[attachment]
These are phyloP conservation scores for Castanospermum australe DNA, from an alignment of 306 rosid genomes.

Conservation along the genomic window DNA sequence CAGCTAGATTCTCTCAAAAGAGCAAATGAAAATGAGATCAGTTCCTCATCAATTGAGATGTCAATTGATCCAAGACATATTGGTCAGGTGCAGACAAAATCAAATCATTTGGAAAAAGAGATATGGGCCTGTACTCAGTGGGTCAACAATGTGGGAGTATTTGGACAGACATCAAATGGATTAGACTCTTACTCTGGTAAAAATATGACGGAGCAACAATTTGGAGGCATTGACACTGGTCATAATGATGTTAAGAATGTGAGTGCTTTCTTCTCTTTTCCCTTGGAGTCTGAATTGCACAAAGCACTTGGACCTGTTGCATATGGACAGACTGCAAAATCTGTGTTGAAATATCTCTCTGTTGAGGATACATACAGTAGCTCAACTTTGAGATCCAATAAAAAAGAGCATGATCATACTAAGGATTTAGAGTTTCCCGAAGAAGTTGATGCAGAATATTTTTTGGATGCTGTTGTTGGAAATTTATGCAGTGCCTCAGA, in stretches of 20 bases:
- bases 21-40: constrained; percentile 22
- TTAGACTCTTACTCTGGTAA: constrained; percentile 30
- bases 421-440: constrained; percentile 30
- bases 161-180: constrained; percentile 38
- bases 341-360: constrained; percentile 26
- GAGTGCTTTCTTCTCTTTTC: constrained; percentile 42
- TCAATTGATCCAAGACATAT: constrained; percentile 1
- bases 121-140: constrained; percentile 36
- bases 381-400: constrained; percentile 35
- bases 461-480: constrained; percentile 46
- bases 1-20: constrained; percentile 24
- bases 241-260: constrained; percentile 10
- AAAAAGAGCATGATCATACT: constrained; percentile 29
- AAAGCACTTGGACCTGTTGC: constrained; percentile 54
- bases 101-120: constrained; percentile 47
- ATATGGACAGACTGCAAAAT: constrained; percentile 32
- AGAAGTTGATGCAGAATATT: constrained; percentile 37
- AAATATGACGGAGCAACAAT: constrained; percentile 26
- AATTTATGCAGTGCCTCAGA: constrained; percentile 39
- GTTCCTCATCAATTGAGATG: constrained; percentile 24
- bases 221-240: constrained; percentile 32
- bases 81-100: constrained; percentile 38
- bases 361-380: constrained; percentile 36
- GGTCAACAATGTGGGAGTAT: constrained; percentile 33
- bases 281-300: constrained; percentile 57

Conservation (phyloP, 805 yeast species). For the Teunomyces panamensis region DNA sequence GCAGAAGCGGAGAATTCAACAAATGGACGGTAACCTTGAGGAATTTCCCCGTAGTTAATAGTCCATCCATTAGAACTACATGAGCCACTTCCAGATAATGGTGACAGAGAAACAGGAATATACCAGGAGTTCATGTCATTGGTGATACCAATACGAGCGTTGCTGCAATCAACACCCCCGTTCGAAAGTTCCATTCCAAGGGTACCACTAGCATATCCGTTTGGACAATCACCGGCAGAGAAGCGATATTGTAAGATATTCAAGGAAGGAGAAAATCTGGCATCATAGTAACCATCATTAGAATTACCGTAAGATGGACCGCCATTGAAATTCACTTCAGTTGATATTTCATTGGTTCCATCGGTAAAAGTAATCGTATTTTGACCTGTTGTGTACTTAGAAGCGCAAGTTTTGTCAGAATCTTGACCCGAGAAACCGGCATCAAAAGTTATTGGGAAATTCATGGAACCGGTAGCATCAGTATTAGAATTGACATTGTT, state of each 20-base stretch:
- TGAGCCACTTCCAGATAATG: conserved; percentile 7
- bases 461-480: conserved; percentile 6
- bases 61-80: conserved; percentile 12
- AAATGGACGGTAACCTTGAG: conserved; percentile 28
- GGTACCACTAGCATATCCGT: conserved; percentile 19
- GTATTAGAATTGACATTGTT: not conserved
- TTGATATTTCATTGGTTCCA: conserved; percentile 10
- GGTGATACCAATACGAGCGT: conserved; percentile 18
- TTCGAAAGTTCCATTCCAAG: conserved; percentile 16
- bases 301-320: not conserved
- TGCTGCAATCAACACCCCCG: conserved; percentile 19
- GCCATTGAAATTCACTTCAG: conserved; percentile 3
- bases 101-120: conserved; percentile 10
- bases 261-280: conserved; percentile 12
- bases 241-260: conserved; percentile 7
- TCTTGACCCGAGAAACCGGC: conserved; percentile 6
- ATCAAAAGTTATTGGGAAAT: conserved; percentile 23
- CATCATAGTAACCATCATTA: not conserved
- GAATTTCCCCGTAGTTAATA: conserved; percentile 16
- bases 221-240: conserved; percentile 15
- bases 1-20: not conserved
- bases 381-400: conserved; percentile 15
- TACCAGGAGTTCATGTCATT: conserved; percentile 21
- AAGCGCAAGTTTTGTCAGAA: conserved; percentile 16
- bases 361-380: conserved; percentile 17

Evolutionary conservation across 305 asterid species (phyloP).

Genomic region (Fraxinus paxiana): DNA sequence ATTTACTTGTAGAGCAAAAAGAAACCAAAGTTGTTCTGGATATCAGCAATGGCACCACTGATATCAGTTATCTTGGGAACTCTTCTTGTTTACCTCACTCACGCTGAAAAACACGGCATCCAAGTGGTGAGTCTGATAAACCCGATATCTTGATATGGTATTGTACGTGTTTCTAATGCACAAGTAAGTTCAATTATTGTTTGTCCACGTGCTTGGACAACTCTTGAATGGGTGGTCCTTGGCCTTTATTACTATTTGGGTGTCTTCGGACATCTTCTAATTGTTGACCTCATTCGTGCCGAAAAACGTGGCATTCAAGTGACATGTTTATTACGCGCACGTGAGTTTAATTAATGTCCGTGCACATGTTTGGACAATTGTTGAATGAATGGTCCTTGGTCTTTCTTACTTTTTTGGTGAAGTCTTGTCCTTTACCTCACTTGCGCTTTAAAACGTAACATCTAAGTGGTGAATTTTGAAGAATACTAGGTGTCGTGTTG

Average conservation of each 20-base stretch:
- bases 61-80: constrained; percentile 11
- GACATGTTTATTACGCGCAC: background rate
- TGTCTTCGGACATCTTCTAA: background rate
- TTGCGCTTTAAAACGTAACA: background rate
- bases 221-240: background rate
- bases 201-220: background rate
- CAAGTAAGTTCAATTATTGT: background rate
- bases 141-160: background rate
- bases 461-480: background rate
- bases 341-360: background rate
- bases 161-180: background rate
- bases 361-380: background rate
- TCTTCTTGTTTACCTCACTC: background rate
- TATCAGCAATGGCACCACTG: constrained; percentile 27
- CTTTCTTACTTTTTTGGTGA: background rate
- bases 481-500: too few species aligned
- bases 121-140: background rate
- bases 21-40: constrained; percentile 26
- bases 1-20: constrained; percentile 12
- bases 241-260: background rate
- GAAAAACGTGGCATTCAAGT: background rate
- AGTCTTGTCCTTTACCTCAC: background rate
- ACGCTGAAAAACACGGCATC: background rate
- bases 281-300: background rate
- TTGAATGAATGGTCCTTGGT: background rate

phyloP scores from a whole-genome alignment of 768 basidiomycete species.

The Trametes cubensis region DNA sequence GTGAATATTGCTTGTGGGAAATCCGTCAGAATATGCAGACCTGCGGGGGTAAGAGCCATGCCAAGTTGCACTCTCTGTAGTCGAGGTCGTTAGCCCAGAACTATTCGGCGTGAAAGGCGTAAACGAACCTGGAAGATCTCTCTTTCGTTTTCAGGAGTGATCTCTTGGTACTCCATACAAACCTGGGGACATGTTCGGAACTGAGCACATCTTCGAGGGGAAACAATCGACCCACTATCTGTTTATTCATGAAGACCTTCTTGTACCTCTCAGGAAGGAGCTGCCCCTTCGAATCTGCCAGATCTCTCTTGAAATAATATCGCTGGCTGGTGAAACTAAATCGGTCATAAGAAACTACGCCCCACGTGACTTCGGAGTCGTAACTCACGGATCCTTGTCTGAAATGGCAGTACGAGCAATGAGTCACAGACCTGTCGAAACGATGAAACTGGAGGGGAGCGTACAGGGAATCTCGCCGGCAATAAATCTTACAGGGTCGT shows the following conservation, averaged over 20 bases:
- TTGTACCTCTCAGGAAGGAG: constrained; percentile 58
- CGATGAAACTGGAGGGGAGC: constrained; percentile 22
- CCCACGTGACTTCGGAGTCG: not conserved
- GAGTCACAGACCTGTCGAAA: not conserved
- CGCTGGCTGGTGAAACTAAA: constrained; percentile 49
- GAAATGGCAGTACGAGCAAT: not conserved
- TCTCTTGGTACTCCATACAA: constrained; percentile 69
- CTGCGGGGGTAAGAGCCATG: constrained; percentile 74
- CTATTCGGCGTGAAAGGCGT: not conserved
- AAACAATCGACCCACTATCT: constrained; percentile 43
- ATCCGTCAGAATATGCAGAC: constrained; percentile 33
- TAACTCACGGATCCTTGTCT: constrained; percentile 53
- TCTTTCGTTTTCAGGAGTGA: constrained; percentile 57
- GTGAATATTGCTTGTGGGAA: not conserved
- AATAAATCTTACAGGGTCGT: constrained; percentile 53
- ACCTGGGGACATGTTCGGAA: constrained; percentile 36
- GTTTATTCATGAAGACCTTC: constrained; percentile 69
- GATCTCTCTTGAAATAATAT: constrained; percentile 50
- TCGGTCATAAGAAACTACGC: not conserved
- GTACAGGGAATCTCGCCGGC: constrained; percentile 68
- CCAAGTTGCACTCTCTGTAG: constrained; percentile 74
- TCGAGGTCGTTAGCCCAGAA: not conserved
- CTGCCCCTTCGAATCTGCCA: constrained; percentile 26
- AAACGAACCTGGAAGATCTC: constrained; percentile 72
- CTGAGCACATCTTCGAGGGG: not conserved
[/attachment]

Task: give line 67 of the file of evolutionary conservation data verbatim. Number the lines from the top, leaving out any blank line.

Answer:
- bases 161-180: background rate